Vivadi MM420 review

An impressive newcomer to the Media Centre category, with strong all-round performance Tested at £1800

What Hi-Fi? Verdict

Good value, flexible and capable, this is an impressive newcomer to the Media Centre category


  • +

    Strong all-round performance

  • +

    complete spec

  • +

    value for money


  • -

    Not as slick to live with as it might be

  • -

    comparatively prosaic looks

Why you can trust What Hi-Fi? Our expert team reviews products in dedicated test rooms, to help you make the best choice for your budget. Find out more about how we test.

Value-for-money might seem an unusual premise on which to base a review of a product costing almost £2000, but in the case of the Vivadi MM420, it’s particularly apposite.

This fully featured media centre PC, positioned near the top of the company’s MediaMaster range, costs less than half as much as some similarly powerful rivals yet matches them in most key aspects for both usability and performance, so despite its price, it’s actually something of a steal.

The heart of the MM420 is an AMD 3.3GHz dual-core processor supported by 4GB of DDR3 RAM and the 64-bit version of Windows 7.

A substantial 2TB hard-disk is included, offering space (so Vivadi asserts) for around 3000 CDs (or, more likely, a mix of audio and video media).

Supports 3D Blu-ray
The Blu-ray drive supports 3D Blu-ray playback and upscaling of DVDs to 1080p, and the Vivadi’s compatible with all the relevant forms of HD audio too. My Movies software will keep track of all your films, bringing in the relevant metadata automatically and presenting your choices via large, easily recognisable thumbnails.

Connected via HDMI into our reference system, the Vivadi’s picture and sound are impressive: colours are vibrant and contrasts full, and if there’s the occasional trace of motion instability, it’s not enough to perturb the general impression that as a seamless server for all your digital media, the MM420 has a lot to offer.

The Vivadi also sports twin Freeview tuners and a 14-day electronic programme guide to simplify your recordings.

Freeview, but no HD
Shame there’s no Freeview HD, though – for that, you’ll need to spend £2500 on the MM422 model.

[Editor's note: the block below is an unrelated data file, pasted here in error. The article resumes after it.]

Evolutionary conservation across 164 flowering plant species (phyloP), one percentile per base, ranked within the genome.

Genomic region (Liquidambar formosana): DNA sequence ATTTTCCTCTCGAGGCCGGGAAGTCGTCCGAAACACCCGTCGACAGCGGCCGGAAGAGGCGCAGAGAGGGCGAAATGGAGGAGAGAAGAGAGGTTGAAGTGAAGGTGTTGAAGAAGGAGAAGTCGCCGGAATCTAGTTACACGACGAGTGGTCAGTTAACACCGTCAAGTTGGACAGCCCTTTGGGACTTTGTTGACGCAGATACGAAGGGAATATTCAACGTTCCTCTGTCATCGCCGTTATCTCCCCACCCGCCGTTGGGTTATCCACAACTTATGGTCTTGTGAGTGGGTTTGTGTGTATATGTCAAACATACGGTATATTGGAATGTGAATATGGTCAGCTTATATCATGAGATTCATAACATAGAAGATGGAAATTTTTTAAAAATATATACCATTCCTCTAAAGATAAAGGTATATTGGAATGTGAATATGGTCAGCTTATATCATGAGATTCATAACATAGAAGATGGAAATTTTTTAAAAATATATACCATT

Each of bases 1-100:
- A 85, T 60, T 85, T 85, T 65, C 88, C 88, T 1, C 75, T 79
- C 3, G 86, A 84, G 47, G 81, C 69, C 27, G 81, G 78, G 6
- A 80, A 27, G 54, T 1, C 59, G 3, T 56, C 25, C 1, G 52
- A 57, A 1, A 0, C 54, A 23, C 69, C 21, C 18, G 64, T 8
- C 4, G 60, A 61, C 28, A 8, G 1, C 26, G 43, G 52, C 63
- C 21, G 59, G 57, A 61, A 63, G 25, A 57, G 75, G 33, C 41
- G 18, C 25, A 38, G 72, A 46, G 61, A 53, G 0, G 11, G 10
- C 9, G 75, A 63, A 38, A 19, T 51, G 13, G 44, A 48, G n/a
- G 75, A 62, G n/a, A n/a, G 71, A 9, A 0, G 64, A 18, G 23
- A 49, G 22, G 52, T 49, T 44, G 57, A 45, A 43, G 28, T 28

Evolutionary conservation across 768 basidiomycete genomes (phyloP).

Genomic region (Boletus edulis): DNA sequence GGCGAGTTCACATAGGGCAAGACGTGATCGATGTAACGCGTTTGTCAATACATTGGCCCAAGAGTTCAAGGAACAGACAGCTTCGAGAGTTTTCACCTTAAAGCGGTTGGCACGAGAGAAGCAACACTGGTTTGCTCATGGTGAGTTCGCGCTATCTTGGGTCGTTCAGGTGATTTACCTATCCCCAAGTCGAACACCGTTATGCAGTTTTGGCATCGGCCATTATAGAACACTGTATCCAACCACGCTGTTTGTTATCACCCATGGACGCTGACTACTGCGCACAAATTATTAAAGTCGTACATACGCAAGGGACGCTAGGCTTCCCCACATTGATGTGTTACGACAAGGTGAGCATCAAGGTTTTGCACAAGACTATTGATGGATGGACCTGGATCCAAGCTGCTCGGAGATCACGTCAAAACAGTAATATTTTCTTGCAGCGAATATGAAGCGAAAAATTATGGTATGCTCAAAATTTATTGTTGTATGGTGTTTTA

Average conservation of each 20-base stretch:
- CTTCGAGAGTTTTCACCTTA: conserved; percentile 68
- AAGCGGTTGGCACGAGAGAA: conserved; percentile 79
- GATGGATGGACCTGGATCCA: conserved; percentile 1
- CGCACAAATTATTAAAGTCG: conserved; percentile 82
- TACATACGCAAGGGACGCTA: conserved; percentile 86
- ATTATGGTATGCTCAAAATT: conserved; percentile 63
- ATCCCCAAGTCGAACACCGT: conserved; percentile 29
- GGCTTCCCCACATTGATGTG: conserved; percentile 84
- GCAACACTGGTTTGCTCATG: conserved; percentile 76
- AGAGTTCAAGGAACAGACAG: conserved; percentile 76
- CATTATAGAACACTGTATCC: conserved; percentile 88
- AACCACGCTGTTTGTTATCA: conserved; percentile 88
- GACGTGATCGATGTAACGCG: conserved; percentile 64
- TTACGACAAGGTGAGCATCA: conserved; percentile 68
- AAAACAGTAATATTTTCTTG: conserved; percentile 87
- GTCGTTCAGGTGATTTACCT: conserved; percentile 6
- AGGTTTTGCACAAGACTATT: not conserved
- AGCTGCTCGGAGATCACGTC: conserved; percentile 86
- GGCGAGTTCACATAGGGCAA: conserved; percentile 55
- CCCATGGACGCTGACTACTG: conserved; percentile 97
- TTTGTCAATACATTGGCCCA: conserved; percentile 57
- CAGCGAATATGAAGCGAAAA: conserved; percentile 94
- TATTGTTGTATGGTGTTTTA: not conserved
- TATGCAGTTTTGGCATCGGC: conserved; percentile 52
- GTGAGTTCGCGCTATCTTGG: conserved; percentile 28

Of course, the Vivadi also functions very well as a conventional PC. Its combination of processor and ample RAM ensures web browsing is fluid, and the wireless keyboard, with its built-in trackpad mouse, is easy enough to get to grips with.

Unlike some rivals, there’s no dedicated control app for your iOS device: instead, Vivadi recommends Vmcmote, and we’d agree: it makes browsing through all your content that much more enjoyable.

Problems? We had a few teething issues on set-up, but Vivadi’s remote technical support dealt with them rapidly enough.

Otherwise, you could argue that, viewed as a whole, the MM420 is a shade less slick and sexy than it might be. But, to finish where we came in, it is also way cheaper than its rivals – and that’s got to be enough to earn it our respect, and possibly yours too.

The Vivadi MM420 will feature in the Ultimate Guide to New Technology, on sale from November 18th.

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What Hi-Fi?

What Hi-Fi?, founded in 1976, is the world's leading independent guide to buying and owning hi-fi and home entertainment products. Our comprehensive tests help you buy the very best for your money, with our advice sections giving you step-by-step information on how to get even more from your music and movies. Everything is tested by our dedicated team of in-house reviewers in our custom-built test rooms in London, Reading and Bath. Our coveted five-star rating and Awards are recognised all over the world as the ultimate seal of approval, so you can buy with absolute confidence.

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